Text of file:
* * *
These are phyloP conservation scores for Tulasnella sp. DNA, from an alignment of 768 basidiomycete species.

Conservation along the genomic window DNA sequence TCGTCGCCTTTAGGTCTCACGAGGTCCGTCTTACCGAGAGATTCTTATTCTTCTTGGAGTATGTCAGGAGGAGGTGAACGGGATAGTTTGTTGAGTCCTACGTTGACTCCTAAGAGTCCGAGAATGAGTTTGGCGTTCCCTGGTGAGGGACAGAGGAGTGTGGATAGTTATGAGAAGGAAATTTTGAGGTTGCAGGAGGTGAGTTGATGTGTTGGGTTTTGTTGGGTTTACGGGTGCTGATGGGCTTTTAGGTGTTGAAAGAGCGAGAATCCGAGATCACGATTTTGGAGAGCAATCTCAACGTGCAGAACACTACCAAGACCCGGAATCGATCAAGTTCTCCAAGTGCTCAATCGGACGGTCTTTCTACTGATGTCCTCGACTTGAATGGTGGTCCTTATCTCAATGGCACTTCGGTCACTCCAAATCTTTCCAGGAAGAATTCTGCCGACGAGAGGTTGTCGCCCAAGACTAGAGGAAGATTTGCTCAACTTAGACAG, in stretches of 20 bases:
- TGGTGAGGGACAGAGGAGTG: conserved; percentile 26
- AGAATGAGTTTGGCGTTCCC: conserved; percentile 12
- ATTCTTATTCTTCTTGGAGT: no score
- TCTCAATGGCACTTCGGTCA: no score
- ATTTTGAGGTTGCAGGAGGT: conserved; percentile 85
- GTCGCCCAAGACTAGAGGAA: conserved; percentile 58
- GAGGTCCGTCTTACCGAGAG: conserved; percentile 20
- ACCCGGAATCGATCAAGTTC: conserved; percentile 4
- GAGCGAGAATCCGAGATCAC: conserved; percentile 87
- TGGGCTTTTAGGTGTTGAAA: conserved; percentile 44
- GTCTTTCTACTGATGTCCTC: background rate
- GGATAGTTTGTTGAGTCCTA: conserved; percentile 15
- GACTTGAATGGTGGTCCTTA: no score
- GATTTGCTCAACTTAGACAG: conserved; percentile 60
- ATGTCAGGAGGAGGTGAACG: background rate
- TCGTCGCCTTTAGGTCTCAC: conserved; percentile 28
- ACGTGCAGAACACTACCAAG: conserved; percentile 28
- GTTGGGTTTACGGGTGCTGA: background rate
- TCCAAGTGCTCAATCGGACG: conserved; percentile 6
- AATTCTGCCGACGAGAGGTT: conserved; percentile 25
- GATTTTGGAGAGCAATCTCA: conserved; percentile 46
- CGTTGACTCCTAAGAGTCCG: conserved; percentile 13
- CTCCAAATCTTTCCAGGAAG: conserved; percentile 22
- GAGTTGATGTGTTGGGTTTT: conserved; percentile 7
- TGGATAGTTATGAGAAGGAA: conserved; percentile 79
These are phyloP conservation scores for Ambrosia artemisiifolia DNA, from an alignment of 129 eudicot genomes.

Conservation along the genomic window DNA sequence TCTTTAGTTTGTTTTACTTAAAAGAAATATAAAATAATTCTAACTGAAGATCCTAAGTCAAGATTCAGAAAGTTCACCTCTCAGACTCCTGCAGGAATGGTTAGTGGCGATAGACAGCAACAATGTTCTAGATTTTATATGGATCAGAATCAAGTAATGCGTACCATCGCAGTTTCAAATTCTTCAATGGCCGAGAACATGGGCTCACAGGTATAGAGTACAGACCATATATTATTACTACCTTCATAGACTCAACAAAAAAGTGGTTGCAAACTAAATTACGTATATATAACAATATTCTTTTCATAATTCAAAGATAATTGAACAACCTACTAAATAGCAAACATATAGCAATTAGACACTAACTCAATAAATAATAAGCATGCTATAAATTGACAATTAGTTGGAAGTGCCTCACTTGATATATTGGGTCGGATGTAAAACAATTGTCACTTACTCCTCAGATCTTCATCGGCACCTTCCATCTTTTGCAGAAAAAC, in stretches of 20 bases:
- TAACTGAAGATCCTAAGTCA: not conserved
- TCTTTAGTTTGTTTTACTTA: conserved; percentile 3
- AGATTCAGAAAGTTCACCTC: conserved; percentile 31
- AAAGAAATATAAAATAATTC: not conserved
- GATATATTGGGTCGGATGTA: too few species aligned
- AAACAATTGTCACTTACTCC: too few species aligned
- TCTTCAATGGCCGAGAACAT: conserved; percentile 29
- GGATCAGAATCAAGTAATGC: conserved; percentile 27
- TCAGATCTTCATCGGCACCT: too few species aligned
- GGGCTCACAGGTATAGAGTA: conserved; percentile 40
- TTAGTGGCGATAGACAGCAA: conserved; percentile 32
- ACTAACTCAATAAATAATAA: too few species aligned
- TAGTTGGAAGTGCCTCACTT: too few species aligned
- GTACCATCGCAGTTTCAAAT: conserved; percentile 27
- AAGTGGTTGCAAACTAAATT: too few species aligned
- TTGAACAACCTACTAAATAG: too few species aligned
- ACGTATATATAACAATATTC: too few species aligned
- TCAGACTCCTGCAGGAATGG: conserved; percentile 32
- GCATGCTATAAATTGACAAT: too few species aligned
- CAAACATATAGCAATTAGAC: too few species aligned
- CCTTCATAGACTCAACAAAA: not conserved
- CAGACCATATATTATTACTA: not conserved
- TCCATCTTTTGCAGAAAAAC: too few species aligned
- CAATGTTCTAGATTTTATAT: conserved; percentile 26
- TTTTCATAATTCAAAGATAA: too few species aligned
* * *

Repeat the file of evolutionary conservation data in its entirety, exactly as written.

These are phyloP conservation scores for Tulasnella sp. DNA, from an alignment of 768 basidiomycete species.

Conservation along the genomic window DNA sequence TCGTCGCCTTTAGGTCTCACGAGGTCCGTCTTACCGAGAGATTCTTATTCTTCTTGGAGTATGTCAGGAGGAGGTGAACGGGATAGTTTGTTGAGTCCTACGTTGACTCCTAAGAGTCCGAGAATGAGTTTGGCGTTCCCTGGTGAGGGACAGAGGAGTGTGGATAGTTATGAGAAGGAAATTTTGAGGTTGCAGGAGGTGAGTTGATGTGTTGGGTTTTGTTGGGTTTACGGGTGCTGATGGGCTTTTAGGTGTTGAAAGAGCGAGAATCCGAGATCACGATTTTGGAGAGCAATCTCAACGTGCAGAACACTACCAAGACCCGGAATCGATCAAGTTCTCCAAGTGCTCAATCGGACGGTCTTTCTACTGATGTCCTCGACTTGAATGGTGGTCCTTATCTCAATGGCACTTCGGTCACTCCAAATCTTTCCAGGAAGAATTCTGCCGACGAGAGGTTGTCGCCCAAGACTAGAGGAAGATTTGCTCAACTTAGACAG, in stretches of 20 bases:
- TGGTGAGGGACAGAGGAGTG: conserved; percentile 26
- AGAATGAGTTTGGCGTTCCC: conserved; percentile 12
- ATTCTTATTCTTCTTGGAGT: no score
- TCTCAATGGCACTTCGGTCA: no score
- ATTTTGAGGTTGCAGGAGGT: conserved; percentile 85
- GTCGCCCAAGACTAGAGGAA: conserved; percentile 58
- GAGGTCCGTCTTACCGAGAG: conserved; percentile 20
- ACCCGGAATCGATCAAGTTC: conserved; percentile 4
- GAGCGAGAATCCGAGATCAC: conserved; percentile 87
- TGGGCTTTTAGGTGTTGAAA: conserved; percentile 44
- GTCTTTCTACTGATGTCCTC: background rate
- GGATAGTTTGTTGAGTCCTA: conserved; percentile 15
- GACTTGAATGGTGGTCCTTA: no score
- GATTTGCTCAACTTAGACAG: conserved; percentile 60
- ATGTCAGGAGGAGGTGAACG: background rate
- TCGTCGCCTTTAGGTCTCAC: conserved; percentile 28
- ACGTGCAGAACACTACCAAG: conserved; percentile 28
- GTTGGGTTTACGGGTGCTGA: background rate
- TCCAAGTGCTCAATCGGACG: conserved; percentile 6
- AATTCTGCCGACGAGAGGTT: conserved; percentile 25
- GATTTTGGAGAGCAATCTCA: conserved; percentile 46
- CGTTGACTCCTAAGAGTCCG: conserved; percentile 13
- CTCCAAATCTTTCCAGGAAG: conserved; percentile 22
- GAGTTGATGTGTTGGGTTTT: conserved; percentile 7
- TGGATAGTTATGAGAAGGAA: conserved; percentile 79
These are phyloP conservation scores for Ambrosia artemisiifolia DNA, from an alignment of 129 eudicot genomes.

Conservation along the genomic window DNA sequence TCTTTAGTTTGTTTTACTTAAAAGAAATATAAAATAATTCTAACTGAAGATCCTAAGTCAAGATTCAGAAAGTTCACCTCTCAGACTCCTGCAGGAATGGTTAGTGGCGATAGACAGCAACAATGTTCTAGATTTTATATGGATCAGAATCAAGTAATGCGTACCATCGCAGTTTCAAATTCTTCAATGGCCGAGAACATGGGCTCACAGGTATAGAGTACAGACCATATATTATTACTACCTTCATAGACTCAACAAAAAAGTGGTTGCAAACTAAATTACGTATATATAACAATATTCTTTTCATAATTCAAAGATAATTGAACAACCTACTAAATAGCAAACATATAGCAATTAGACACTAACTCAATAAATAATAAGCATGCTATAAATTGACAATTAGTTGGAAGTGCCTCACTTGATATATTGGGTCGGATGTAAAACAATTGTCACTTACTCCTCAGATCTTCATCGGCACCTTCCATCTTTTGCAGAAAAAC, in stretches of 20 bases:
- TAACTGAAGATCCTAAGTCA: not conserved
- TCTTTAGTTTGTTTTACTTA: conserved; percentile 3
- AGATTCAGAAAGTTCACCTC: conserved; percentile 31
- AAAGAAATATAAAATAATTC: not conserved
- GATATATTGGGTCGGATGTA: too few species aligned
- AAACAATTGTCACTTACTCC: too few species aligned
- TCTTCAATGGCCGAGAACAT: conserved; percentile 29
- GGATCAGAATCAAGTAATGC: conserved; percentile 27
- TCAGATCTTCATCGGCACCT: too few species aligned
- GGGCTCACAGGTATAGAGTA: conserved; percentile 40
- TTAGTGGCGATAGACAGCAA: conserved; percentile 32
- ACTAACTCAATAAATAATAA: too few species aligned
- TAGTTGGAAGTGCCTCACTT: too few species aligned
- GTACCATCGCAGTTTCAAAT: conserved; percentile 27
- AAGTGGTTGCAAACTAAATT: too few species aligned
- TTGAACAACCTACTAAATAG: too few species aligned
- ACGTATATATAACAATATTC: too few species aligned
- TCAGACTCCTGCAGGAATGG: conserved; percentile 32
- GCATGCTATAAATTGACAAT: too few species aligned
- CAAACATATAGCAATTAGAC: too few species aligned
- CCTTCATAGACTCAACAAAA: not conserved
- CAGACCATATATTATTACTA: not conserved
- TCCATCTTTTGCAGAAAAAC: too few species aligned
- CAATGTTCTAGATTTTATAT: conserved; percentile 26
- TTTTCATAATTCAAAGATAA: too few species aligned